Today’s age of technology and artificial intelligence are now playing a greater role in healthcare, but compassion and the human touch is still the most important principle. Both patients and doctors rank compassion as the most important element in healthcare.

A survey by HealthTap revealed that 89 percent of physicians cited compassion as a very important part of delivering the best care (even higher importance than education and command of medical knowledge) and 85 percent of patients said compassion was very important (even higher importance than cost and wait times). Additionally, 94 percent of doctors stated that being compassionate makes their patients more likely to follow their advice.    

3. Patient Financing

With ballooning out-of-pocket expenses, co-pays, and coinsurance, comes the rise of predatory subprime lending programs designed to lure patients who find themselves in financial distress. It is critical that providers are educated about the lending they are introducing to their patients if they want patients to come back for care or to refer friends and family. Healthcare providers, particularly ASCs and physician practices, rely on referrals and repeat business to stay competitive. It is critical today to find a partner for your facility that would offer patient financing options at zero or very low interest rates. 


Technology, Price Transparency are Critical to Meeting Patient Demands

Patients want more options when it comes to healthcare financing, engagement with providers and price transparency, according to results from the Black Book2017 Revenue Cycle Management surveys.  The surveys are the result of a research study “designed to trend consumer satisfaction and patient experiences, as well as uncover payment challenges and strategies for provider organizations,” according to a news release.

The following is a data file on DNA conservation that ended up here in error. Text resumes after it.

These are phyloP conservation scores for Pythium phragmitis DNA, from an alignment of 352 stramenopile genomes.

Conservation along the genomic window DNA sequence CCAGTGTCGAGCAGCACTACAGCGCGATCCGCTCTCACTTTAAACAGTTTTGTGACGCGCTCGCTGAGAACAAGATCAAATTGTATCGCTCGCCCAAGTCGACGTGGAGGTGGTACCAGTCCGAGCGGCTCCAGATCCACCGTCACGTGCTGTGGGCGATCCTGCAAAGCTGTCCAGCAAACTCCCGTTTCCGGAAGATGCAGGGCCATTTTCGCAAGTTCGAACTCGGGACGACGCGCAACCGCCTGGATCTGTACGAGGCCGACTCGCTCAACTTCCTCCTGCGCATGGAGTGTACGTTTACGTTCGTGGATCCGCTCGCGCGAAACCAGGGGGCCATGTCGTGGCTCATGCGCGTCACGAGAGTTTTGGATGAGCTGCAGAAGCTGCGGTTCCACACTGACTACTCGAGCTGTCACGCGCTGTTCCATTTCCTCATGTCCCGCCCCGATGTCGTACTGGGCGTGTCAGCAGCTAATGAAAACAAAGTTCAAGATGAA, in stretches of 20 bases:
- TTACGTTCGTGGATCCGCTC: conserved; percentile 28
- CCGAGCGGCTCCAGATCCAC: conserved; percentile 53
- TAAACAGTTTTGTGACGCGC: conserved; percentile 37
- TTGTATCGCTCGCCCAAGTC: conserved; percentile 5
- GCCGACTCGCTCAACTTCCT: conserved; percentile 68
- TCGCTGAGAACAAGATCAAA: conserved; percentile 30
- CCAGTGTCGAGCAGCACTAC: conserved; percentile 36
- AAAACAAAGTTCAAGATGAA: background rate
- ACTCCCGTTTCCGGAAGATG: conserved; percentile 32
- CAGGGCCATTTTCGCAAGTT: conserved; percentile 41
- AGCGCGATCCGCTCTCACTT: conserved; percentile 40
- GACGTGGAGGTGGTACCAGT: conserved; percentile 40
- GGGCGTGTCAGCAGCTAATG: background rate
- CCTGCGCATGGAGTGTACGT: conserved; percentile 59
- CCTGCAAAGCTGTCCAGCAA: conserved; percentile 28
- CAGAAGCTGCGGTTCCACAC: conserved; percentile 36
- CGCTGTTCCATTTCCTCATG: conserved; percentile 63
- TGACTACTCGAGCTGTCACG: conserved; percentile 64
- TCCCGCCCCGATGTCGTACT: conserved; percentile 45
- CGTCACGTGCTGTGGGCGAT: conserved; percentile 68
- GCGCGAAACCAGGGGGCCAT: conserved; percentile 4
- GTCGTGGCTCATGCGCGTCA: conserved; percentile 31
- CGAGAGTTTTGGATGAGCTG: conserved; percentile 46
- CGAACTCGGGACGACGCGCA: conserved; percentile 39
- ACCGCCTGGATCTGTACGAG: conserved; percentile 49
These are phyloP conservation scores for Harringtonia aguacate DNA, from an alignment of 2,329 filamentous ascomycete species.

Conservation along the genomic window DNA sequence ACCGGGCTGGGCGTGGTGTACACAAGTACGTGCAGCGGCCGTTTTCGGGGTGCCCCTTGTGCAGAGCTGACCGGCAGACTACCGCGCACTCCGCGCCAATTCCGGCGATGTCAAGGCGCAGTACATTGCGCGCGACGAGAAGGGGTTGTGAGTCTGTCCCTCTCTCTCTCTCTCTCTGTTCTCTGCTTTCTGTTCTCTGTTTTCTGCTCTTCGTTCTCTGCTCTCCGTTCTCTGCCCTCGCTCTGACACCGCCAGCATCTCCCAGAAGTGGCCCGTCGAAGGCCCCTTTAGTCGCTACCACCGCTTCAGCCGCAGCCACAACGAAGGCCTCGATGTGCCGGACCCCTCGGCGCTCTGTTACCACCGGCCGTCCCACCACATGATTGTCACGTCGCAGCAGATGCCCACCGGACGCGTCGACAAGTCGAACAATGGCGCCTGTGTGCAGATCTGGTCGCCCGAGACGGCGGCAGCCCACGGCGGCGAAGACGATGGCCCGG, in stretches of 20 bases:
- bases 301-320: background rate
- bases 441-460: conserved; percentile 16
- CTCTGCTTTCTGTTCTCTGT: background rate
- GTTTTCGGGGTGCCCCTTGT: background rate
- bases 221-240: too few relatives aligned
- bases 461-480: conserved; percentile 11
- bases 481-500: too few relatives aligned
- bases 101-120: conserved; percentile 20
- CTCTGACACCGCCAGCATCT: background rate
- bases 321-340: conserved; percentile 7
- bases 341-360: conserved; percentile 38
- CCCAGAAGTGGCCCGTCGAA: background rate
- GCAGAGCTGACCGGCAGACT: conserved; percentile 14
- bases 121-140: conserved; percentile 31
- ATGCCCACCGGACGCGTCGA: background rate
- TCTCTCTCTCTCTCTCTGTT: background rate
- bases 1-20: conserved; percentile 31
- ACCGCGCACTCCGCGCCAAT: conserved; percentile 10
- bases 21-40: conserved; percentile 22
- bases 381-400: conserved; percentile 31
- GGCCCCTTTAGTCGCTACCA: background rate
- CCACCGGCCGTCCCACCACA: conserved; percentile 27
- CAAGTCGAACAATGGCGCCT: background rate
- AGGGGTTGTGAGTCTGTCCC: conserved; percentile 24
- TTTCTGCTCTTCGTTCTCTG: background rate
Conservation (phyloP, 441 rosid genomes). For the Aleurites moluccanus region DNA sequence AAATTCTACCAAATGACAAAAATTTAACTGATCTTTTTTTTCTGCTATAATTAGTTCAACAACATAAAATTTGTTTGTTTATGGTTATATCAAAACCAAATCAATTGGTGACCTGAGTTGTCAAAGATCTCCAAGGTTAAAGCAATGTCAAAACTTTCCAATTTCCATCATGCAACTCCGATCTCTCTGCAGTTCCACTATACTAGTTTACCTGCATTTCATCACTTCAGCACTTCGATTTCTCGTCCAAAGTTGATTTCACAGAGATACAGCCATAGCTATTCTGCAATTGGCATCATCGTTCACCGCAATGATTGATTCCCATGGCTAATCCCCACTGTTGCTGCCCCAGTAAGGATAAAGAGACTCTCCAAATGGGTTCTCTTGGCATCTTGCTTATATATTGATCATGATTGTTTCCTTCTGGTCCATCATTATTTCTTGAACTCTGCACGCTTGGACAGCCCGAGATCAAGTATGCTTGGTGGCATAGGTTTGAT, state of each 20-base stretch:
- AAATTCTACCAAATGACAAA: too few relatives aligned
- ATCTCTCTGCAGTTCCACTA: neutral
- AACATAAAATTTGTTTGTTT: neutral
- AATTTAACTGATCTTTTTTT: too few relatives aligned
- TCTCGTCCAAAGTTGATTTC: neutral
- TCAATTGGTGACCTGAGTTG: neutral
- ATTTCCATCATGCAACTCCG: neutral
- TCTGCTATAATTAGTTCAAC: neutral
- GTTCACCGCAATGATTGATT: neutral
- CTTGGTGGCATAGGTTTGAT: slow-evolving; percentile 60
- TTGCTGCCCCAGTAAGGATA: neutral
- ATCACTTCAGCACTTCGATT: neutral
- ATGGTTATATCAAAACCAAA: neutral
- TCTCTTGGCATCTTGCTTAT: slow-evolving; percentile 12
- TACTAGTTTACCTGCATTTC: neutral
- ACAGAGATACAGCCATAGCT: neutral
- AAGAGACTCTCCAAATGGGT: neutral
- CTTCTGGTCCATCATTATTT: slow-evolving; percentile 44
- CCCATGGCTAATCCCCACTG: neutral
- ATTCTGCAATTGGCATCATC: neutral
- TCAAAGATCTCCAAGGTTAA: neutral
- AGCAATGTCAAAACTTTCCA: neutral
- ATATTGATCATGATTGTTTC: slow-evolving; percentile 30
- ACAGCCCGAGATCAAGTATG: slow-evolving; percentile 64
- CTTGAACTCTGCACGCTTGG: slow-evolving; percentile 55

Black Bookpolled both patients and providers in the second and third quarter 2017 with consumer surveys designed to determine how patient responsibility for medical bills, which has increasingly shifted from employers to patients, is impacting providers’ revenue cycles. The surveys included 2,698 healthcare providers and 850 consumers with high deductible health insurance plans.

Eighty-three percent of providers surveyed plan to address the increase in “patient consumerism” by offering more “retail-like technology solutions and practices.”  “Emerging healthcare pay trends reveal the opportunity to help patients better anticipate, manage and track the costs of their care,” Doug Brown, managing partner of Black Booksaid in the news release. “Innovative patient-friendly payment solutions that meet consumer preferences and enable fast transactions are playing a key role in this transition.”